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“Small town, big hell”

“A la derecha, a la derecha!”

Over and over. To the right, to the right. Like a mispronounced Beyoncé lyric.

There are no street signs in Trujillo, or San Antonio or Santa Fe, or any of the northern coastal towns we tore through in a day and a half. Our directions came from Selso, someone we picked up on our seven-hour drive in.

It had gotten dark fast after our stop in La Ceiba. So we drove slower, and it got darker, and before I knew it, how the rest of our night would play out rested in the hands of an unbelievable man in a fedora and khakis – why he was in my car I still hadn’t figured out – and the unreliable street lamps that occasional lit the roads.

After only turning a la derecha for 20 minutes, we made it to our reservation. But the hotel had no power. The back-up had no rooms. We rolled up to Coco Pando, which had an empty beachfront disco blasting reggaeton, a bar and a sparse crowd lingering outside reception. It felt right, so we stayed.

Trujillo was an afterthought tacked on to a two-week trip. But I’d be damned if I didn’t see a beach while covering Central America.

It’s also one of about 40 Garifuna communities in Honduras. Afro-descendants from when the slave trade met the Caribbean in St. Vincent.

They’re an indigenous people with their own language – although Spanish is spoken universally. The communities were some of the hardest hit by Mitch in ’98. Unemployment is high, poverty widespread. And like Canada’s First Nations, their collective actions need to be viewed within the context of an ongoing historical struggle for rights and land.

Today the latter concerns some of the beaches I came to see. The Garifuna communities themselves resemble those in other parts of the country: shredded roads, heaps of garbage, worn-down low-level low-budget buildings. The difference is that they’re in front of a pristine ocean view.

And here and there, on the outskirts of the town centres, Canadian developers are buying that up as an investment in a paradise with potential. A new cruise ship port is up and running, with buses to take sea-legged passengers for a day at a beach-front nature park. Homes are up for sale too in a couple of Canadian-led development projects.

Locals claim that the hectares of land bought for these touristic, beachfront developments were illegally purchased. But the issue is hardly black and white.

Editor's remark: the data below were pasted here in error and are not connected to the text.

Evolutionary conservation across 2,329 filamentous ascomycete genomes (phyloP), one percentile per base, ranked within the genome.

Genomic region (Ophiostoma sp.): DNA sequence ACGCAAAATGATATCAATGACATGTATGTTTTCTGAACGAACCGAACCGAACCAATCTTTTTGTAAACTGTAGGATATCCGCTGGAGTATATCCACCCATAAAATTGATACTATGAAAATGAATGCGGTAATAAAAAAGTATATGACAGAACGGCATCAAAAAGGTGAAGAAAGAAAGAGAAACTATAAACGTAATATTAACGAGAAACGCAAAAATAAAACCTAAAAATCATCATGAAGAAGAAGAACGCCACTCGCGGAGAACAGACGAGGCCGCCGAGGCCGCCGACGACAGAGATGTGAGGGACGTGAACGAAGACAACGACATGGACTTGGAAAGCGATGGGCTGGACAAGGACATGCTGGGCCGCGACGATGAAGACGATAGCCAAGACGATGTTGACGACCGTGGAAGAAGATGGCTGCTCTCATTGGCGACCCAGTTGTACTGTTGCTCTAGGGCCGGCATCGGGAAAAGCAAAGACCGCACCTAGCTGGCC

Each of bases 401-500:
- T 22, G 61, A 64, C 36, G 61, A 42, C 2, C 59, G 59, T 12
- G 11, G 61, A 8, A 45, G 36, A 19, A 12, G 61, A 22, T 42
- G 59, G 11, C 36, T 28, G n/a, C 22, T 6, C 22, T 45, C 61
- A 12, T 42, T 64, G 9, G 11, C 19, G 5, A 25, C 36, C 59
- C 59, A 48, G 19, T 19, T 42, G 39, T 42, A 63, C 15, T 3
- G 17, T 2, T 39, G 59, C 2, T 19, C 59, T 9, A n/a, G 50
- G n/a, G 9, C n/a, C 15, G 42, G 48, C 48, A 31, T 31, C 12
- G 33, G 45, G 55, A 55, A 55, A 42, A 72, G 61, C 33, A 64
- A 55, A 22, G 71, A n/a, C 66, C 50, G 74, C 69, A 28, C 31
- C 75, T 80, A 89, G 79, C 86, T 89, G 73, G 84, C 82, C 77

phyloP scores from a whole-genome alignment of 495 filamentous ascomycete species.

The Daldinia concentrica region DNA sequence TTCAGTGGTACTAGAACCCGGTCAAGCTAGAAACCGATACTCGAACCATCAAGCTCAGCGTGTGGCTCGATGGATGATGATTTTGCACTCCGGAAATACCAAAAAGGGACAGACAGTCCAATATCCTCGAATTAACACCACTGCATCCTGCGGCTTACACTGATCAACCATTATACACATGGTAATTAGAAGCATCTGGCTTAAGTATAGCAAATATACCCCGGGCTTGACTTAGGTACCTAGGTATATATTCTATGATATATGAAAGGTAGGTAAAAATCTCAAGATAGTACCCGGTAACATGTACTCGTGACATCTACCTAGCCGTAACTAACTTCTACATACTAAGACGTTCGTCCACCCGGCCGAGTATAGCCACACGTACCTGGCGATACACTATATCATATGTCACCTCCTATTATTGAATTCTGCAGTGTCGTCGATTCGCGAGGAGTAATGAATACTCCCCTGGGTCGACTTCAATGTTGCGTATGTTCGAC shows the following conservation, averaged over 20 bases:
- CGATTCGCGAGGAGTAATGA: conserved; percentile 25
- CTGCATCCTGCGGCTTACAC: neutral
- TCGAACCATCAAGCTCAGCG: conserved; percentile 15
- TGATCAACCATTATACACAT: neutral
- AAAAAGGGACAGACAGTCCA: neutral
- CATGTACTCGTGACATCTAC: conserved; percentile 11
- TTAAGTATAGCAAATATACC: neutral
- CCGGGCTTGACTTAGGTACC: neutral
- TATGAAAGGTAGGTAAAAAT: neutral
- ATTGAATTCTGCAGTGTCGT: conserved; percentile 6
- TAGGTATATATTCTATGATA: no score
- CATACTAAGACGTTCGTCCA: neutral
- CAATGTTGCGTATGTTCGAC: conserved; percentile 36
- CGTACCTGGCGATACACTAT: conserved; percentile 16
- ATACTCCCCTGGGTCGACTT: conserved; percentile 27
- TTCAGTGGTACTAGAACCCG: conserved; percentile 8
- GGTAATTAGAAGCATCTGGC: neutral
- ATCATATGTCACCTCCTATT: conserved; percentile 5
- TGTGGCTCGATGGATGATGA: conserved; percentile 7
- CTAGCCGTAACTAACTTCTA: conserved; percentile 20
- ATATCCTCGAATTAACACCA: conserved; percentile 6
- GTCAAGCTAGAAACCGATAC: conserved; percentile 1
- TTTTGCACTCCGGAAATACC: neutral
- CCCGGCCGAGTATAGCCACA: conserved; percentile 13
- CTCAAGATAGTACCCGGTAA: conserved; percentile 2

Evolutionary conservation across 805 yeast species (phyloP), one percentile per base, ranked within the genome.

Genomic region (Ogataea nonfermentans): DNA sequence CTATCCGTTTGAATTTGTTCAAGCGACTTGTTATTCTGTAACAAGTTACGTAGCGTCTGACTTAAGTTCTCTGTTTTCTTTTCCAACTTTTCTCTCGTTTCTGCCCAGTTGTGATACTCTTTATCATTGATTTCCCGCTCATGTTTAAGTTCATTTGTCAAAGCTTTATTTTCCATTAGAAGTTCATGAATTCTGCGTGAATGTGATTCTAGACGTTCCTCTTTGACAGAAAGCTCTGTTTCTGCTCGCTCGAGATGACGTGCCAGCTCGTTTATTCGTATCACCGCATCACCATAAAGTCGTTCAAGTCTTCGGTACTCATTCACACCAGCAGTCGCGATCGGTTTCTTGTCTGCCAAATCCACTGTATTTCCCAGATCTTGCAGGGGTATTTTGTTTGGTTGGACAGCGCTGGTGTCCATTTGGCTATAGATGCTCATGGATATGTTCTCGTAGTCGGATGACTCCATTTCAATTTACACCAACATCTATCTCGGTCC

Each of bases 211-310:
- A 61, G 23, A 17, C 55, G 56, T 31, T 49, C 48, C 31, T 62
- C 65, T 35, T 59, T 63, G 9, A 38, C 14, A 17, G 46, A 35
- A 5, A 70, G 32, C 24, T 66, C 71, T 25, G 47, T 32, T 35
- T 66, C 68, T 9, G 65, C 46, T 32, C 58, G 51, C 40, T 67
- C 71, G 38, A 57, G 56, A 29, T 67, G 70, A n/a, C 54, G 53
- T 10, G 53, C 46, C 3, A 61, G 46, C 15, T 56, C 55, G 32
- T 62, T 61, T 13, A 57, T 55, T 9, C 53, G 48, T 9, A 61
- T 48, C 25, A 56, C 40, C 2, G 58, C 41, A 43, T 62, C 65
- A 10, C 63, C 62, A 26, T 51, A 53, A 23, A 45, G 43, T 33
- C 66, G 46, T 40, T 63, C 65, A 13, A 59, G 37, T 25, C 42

There’s corruption at all levels of government. And an economic crisis intensified by the 2009 military coup has put pressure on people to make ends meet. Sometimes that means selling land. ‘Tilin tilan’ – people dance to the rhythm of those who have money.

Legally, collectively-owned land – like that owned by the Garifuna communities – is regulated by community-appointed boards. Boards are supposedly bound to not sell the land. But even if they tried, they would be required to consult a very General Assembly: the entire community.

Still, land has been bought somewhere, somehow by Canadian companies. And the Garifuna want it back.

They say they get no benefit from foreign investments in the region. That their board colluded with developers to sell off collective-owned land to the benefit of a few individuals. Their whole culture is built from the ground up: it’s their heritage, their patrimony. And so for that reason, they say, everyone is opposed to the how these developments have come to be.

One developer I spoke with adamantly stated that any land they’ve purchased has been purchased legally, and with strong support from the surrounding communities. They said every dollar goes back into the communities via wages and further investments, and that several cultural tours and tourism-related projects have been launched in collaboration with the communities.

Part of what makes the issue so grey is how adamantly each side maintains their version of the story.

My last interview was in Santa Fe. We popped into Cafeteria Emperador to meet a 76-year-old teacher who started talking the second I appeared in the doorway.

I managed to edge a few questions into his monologue. He didn’t always answer them. But persistence paid off when he summed up the situation beautifully.

“Small town, big hell.”

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